Media giants Viacom International have finally lost patience with YouTube and demanded that they remove more than 100,000 of their video clips that have been posted up without permission.
The company – whose holdings include Paramount Pictures, MTV Networks, DreamWorks and Comedy Central – have calculated that YouTube has served up over 1.2 billion streams of its copyrighted video content.
As a result, Viacom have got out their big pointy DMCA stick and accused Google-owned YouTube of knowingly profiting from material stolen from them, as well as repeatedly breaking promises to filter out copyrighted works.
In a statement, a clearly miffed Viacom said: “Virtually every other distributor has acknowledged the fair value of entertainment content and has taken deliberate steps to concluding agreements with content providers.”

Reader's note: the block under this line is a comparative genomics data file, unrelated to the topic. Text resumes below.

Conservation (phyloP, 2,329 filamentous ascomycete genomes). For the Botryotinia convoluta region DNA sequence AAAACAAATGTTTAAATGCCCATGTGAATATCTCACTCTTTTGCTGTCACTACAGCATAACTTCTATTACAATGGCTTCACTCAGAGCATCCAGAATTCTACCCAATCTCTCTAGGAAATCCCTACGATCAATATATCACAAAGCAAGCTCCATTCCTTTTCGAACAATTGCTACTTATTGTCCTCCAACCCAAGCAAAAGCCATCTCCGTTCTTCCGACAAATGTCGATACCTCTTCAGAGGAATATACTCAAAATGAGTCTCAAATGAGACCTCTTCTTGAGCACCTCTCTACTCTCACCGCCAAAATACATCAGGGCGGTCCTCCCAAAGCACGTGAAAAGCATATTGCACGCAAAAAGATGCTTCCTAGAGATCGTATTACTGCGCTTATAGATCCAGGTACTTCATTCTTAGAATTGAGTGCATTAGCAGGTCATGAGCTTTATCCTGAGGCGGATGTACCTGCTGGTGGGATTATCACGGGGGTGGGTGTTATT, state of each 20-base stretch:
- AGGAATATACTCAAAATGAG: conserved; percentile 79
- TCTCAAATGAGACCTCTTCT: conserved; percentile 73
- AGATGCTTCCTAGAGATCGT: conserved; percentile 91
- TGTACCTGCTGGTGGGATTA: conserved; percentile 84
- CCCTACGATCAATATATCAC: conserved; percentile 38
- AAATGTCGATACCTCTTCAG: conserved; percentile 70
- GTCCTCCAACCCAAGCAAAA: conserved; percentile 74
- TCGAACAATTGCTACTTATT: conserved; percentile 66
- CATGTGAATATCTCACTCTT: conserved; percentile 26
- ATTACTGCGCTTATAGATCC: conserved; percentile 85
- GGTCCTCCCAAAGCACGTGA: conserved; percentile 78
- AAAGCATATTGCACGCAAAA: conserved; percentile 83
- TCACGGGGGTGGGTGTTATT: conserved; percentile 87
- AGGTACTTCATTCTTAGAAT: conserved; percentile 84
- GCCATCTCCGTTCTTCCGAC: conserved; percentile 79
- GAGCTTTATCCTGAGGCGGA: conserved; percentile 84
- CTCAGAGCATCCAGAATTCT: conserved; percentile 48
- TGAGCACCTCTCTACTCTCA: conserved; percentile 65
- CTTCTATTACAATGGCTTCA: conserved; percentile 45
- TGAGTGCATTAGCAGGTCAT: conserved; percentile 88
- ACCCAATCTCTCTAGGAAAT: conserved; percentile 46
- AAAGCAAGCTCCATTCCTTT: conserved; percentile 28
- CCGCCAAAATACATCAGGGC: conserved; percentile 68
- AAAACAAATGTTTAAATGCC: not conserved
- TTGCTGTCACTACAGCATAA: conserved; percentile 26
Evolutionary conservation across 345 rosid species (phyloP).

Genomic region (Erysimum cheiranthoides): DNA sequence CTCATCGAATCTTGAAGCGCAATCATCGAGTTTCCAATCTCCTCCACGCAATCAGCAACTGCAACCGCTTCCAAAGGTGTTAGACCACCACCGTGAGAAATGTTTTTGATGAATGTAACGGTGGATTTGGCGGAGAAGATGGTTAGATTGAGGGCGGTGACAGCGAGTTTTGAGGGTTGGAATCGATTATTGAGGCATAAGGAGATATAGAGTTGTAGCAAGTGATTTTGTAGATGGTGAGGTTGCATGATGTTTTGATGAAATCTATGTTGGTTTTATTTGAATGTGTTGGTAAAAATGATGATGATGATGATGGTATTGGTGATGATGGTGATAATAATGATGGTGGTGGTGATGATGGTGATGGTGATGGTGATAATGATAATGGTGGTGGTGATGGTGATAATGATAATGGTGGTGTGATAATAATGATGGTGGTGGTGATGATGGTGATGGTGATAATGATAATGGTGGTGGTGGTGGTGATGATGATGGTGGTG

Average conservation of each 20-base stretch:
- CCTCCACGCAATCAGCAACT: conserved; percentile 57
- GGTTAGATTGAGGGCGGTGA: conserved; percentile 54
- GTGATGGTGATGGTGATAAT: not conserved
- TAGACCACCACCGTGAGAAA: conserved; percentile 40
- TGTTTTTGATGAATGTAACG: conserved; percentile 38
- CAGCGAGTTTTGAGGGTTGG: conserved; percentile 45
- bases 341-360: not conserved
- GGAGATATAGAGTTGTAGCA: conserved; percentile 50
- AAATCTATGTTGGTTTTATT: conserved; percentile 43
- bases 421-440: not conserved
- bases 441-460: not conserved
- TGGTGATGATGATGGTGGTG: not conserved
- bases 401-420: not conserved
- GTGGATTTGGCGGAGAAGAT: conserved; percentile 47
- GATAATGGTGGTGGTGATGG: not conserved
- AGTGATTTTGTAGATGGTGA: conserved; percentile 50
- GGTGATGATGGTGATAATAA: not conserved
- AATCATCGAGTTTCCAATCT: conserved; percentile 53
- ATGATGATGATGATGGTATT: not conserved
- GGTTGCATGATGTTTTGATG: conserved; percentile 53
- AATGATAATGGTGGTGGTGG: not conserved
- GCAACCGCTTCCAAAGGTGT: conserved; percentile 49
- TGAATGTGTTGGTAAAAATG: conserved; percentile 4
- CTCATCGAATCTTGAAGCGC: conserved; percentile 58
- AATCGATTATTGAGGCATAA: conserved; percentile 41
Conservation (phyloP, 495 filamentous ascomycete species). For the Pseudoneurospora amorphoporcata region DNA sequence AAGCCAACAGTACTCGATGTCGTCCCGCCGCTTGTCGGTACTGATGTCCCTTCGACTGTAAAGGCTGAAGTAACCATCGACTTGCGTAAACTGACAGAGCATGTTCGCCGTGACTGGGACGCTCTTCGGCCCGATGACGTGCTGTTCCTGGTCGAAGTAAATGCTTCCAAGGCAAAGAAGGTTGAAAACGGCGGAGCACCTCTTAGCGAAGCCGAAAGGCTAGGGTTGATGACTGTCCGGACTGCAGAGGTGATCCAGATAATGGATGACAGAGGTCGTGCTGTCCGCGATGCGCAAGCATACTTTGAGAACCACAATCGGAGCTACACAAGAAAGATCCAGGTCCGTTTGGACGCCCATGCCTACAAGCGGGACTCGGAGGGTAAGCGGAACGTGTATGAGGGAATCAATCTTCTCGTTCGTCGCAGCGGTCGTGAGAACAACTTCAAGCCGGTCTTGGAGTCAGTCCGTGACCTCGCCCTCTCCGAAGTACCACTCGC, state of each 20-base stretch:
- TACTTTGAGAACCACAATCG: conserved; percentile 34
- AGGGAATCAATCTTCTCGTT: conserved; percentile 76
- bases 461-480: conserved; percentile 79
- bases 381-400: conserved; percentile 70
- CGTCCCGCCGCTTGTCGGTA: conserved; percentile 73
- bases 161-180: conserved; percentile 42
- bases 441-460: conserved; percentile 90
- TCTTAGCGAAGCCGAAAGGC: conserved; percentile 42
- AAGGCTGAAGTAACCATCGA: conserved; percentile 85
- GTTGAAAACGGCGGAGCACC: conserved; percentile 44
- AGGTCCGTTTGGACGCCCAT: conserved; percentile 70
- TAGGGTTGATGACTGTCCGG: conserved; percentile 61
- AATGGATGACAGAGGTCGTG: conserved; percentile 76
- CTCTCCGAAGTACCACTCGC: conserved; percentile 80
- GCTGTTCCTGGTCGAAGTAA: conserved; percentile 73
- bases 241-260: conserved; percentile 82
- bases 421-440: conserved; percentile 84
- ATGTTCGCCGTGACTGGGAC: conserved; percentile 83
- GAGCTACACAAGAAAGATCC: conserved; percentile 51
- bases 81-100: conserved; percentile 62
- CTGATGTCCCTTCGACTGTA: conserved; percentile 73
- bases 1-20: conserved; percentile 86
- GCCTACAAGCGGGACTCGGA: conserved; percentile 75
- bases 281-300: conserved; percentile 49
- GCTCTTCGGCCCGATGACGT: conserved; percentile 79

“YouTube and Google retain all of the revenue generated from this practice, without extending fair compensation to the people who have expended all of the effort and cost to create it.”
Google have said that they’ll get the material down tout de suite, although not without adding a valedictory grumble, commenting, “It is unfortunate that Viacom will no longer be able to benefit from YouTube’s passionate audience which has helped to promote many of Viacom’s shows.”
Removing Viacom’s rich portfolio of popular clips may certainly result in loss of revenue for YouTube, but some media analysts reckon it could be a lose-lose situation all round, as both parties risk naffing off consumers.
Viacom has said that although it’s still down with the idea of distributing clips online via YouTube, it’ll only do so via, “a fair and authorised distribution model.”